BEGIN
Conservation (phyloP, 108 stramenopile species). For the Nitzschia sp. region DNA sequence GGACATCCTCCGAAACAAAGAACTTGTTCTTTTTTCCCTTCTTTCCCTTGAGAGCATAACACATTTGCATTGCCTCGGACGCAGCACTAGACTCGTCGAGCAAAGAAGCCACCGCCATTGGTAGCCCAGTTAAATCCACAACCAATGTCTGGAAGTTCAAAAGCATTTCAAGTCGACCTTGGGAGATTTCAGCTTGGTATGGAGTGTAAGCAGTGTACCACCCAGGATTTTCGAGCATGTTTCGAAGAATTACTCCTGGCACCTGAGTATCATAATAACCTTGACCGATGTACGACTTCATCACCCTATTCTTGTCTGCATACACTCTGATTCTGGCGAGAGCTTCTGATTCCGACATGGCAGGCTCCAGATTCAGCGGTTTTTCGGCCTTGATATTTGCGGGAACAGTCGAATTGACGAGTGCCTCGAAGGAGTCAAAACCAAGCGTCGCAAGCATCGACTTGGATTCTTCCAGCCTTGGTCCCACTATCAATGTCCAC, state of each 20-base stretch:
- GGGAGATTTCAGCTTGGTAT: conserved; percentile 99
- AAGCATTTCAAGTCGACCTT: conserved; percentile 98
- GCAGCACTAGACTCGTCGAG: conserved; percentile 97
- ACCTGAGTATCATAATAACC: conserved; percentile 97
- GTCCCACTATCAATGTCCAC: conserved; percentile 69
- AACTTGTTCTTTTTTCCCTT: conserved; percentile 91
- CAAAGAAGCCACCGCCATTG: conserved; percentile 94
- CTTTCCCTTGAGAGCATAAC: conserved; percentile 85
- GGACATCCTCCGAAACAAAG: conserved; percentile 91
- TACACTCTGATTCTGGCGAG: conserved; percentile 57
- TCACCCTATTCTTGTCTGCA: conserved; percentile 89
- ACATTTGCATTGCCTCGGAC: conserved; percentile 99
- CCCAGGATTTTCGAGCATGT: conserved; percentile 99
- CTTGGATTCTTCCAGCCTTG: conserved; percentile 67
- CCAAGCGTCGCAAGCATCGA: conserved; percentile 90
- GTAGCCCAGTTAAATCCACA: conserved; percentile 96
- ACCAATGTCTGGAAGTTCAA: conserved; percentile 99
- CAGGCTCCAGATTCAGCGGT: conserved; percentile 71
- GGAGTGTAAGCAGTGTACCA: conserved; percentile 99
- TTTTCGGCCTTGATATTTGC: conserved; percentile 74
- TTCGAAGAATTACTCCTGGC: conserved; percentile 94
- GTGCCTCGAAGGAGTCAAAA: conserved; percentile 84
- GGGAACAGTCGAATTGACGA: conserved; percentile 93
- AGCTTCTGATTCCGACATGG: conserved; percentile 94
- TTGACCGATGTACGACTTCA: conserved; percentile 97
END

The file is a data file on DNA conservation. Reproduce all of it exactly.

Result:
Conservation (phyloP, 108 stramenopile species). For the Nitzschia sp. region DNA sequence GGACATCCTCCGAAACAAAGAACTTGTTCTTTTTTCCCTTCTTTCCCTTGAGAGCATAACACATTTGCATTGCCTCGGACGCAGCACTAGACTCGTCGAGCAAAGAAGCCACCGCCATTGGTAGCCCAGTTAAATCCACAACCAATGTCTGGAAGTTCAAAAGCATTTCAAGTCGACCTTGGGAGATTTCAGCTTGGTATGGAGTGTAAGCAGTGTACCACCCAGGATTTTCGAGCATGTTTCGAAGAATTACTCCTGGCACCTGAGTATCATAATAACCTTGACCGATGTACGACTTCATCACCCTATTCTTGTCTGCATACACTCTGATTCTGGCGAGAGCTTCTGATTCCGACATGGCAGGCTCCAGATTCAGCGGTTTTTCGGCCTTGATATTTGCGGGAACAGTCGAATTGACGAGTGCCTCGAAGGAGTCAAAACCAAGCGTCGCAAGCATCGACTTGGATTCTTCCAGCCTTGGTCCCACTATCAATGTCCAC, state of each 20-base stretch:
- GGGAGATTTCAGCTTGGTAT: conserved; percentile 99
- AAGCATTTCAAGTCGACCTT: conserved; percentile 98
- GCAGCACTAGACTCGTCGAG: conserved; percentile 97
- ACCTGAGTATCATAATAACC: conserved; percentile 97
- GTCCCACTATCAATGTCCAC: conserved; percentile 69
- AACTTGTTCTTTTTTCCCTT: conserved; percentile 91
- CAAAGAAGCCACCGCCATTG: conserved; percentile 94
- CTTTCCCTTGAGAGCATAAC: conserved; percentile 85
- GGACATCCTCCGAAACAAAG: conserved; percentile 91
- TACACTCTGATTCTGGCGAG: conserved; percentile 57
- TCACCCTATTCTTGTCTGCA: conserved; percentile 89
- ACATTTGCATTGCCTCGGAC: conserved; percentile 99
- CCCAGGATTTTCGAGCATGT: conserved; percentile 99
- CTTGGATTCTTCCAGCCTTG: conserved; percentile 67
- CCAAGCGTCGCAAGCATCGA: conserved; percentile 90
- GTAGCCCAGTTAAATCCACA: conserved; percentile 96
- ACCAATGTCTGGAAGTTCAA: conserved; percentile 99
- CAGGCTCCAGATTCAGCGGT: conserved; percentile 71
- GGAGTGTAAGCAGTGTACCA: conserved; percentile 99
- TTTTCGGCCTTGATATTTGC: conserved; percentile 74
- TTCGAAGAATTACTCCTGGC: conserved; percentile 94
- GTGCCTCGAAGGAGTCAAAA: conserved; percentile 84
- GGGAACAGTCGAATTGACGA: conserved; percentile 93
- AGCTTCTGATTCCGACATGG: conserved; percentile 94
- TTGACCGATGTACGACTTCA: conserved; percentile 97